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Don't try this at home: a Wuqiao girl mastering the bowl-balancing stunt. Photos by China Foto Press

    Wuqiao acrobatics is actually divided into seven genres, all of which combine martial arts, magic and dance. Diabolo, flying hats, pole climbing, chair stacking and the "pagoda of bowls" are the classic and perennially popular performances.

    Apart from handing down superb techniques to generation after generation of apprentices, Wuqiao acrobats ensure the vitality of this cultural heritage by learning and incorporating other art forms, including those from foreign cultures.

    Liu Yonggui, a preeminent acrobat during the Qing Dynasty, integrated horsemanship and opera into his performance, choreographing Guan Yu's Spearplay, which celebrated the gallantry and loyalty of a famous general in the period of the Three Kingdoms (220-280).

    In modern times the bicycle was introduced into China and Wuqiao acrobats soon began to perform the traditional pagoda of bowls on this new apparatus. Performers then had to catch stacks of cups or bowls on the head whilst wheeling around on a small bike.

    By perfectly integrating traditional skills and contemporary arts, Wuqiao has successfully sustained the appeal of the ancient art. Moreover, recent innovations have enriched this folk art with the wider appeal of more cultural connotations, making this ancient Chinese technique more appealing to overseas audiences.

    By the early 20th century, quite a few acrobats had begun to perform abroad. In 1917, Wuqiao acrobat Sun Fuyou recruited more than 100 performers and toured his troupe around 30 countries and regions. Sun classified the performances into four categories that were preserved by later generations: martial arts, magic tricks, animal performances and sideshows. Sun's troupe was in effect China's first circus and won fame throughout Southeast Asia.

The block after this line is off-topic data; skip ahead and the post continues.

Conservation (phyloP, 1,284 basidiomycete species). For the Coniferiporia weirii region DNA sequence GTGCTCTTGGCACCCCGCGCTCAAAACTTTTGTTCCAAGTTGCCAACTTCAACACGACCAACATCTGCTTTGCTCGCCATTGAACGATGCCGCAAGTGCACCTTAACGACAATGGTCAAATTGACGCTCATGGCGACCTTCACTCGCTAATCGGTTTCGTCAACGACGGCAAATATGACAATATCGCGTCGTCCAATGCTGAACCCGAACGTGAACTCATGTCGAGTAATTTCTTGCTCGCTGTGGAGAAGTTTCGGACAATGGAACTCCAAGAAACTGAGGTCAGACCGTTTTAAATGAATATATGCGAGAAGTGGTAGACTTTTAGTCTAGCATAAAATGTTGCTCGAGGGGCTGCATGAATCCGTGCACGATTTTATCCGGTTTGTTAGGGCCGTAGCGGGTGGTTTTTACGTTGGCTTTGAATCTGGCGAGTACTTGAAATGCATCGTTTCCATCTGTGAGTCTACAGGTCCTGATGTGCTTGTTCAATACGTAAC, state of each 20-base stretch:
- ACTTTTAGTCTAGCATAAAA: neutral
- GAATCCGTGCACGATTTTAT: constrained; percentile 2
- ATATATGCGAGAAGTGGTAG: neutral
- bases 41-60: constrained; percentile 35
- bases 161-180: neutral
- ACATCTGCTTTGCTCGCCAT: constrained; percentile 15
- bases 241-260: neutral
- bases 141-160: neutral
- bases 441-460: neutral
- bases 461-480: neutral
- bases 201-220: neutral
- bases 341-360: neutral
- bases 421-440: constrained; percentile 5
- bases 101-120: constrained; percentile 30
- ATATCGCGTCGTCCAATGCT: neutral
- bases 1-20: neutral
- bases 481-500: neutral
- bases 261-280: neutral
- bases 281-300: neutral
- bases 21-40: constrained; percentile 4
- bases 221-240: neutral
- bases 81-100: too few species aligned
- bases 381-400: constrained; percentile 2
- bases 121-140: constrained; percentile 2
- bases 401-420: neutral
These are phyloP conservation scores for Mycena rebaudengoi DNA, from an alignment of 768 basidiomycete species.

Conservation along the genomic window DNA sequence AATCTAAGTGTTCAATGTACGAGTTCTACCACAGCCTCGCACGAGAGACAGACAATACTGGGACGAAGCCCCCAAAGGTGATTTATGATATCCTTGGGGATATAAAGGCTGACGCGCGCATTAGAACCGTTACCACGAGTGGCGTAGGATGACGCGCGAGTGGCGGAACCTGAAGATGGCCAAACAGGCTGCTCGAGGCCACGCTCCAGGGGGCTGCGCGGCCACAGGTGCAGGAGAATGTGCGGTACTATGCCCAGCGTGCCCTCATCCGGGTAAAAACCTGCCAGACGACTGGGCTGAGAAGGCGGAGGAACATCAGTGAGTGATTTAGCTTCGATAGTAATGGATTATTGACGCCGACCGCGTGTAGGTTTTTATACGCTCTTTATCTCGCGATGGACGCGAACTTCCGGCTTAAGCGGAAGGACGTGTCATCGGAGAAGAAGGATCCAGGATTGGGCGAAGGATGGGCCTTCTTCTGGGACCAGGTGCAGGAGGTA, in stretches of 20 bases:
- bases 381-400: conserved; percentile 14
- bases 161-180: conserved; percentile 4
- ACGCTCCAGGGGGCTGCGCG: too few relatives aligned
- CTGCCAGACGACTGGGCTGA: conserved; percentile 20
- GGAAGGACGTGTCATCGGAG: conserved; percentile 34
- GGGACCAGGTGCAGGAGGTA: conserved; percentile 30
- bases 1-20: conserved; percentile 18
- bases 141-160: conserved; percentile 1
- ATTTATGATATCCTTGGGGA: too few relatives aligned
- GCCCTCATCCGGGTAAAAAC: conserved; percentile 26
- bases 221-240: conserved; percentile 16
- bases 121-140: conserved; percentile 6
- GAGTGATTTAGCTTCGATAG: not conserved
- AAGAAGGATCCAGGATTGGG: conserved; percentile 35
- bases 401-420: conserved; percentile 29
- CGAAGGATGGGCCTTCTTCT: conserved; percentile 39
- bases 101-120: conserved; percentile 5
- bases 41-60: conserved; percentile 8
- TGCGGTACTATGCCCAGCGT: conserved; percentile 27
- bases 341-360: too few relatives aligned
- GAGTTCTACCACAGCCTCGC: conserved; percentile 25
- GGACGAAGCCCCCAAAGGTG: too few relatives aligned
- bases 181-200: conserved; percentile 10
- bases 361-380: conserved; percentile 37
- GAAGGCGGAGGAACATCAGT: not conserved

In 1920, another outstanding acrobat Sun Fengshan organized his Beijing troupe to perform in major European cities such as Berlin, Paris and London. These two troupes were well received in the West. More important, they introduced the rich heritage of China's stunning folk art to the world.

    Based on the far-reaching influence of Wuqiao acrobatics both at home and abroad, the local government decided to hold an international acrobatics festival in 1987. The biennial Wuqiao International Acrobatics Festival is not only a venue for the world's best tumblers and balancers to present their most sharply honed skills, but also a great opportunity for every country to taste each other's acrobatic culture. Thousands of visitors descend on Wuqiao County to enjoy the amazing performances from more than 30 countries. Not surprisingly, Wuqiao International Acrobatics Festival has become one of the three largest acrobatics competitions in the world, on a par with the International Circus Festival of Monte-Carlo in Monaco and the International Circus Festival of Tomorrow in France.

    Wuqiao's reputation is swelling as well. Local troupes bask in a steady flow of performance invitations, and more and more acrobatic fans are exploring how to make the art an occupation. Acrobatic schools in Wuqiao always have stacks of applications, and not just from Chinese students; more and more foreigners are coming to learn from Chinese masters. Over 200 overseas students from more than 10 countries have graduated from acrobatic schools in Wuqiao since 2002.

    Wuqiao people are always pushing the envelope of this ancient art, keeping these words true by virtue of their deeds: "China leads the world in acrobatics, while Wuqiao tops all China."

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VOL.59 NO.12 December 2010 Advertise on Site Contact Us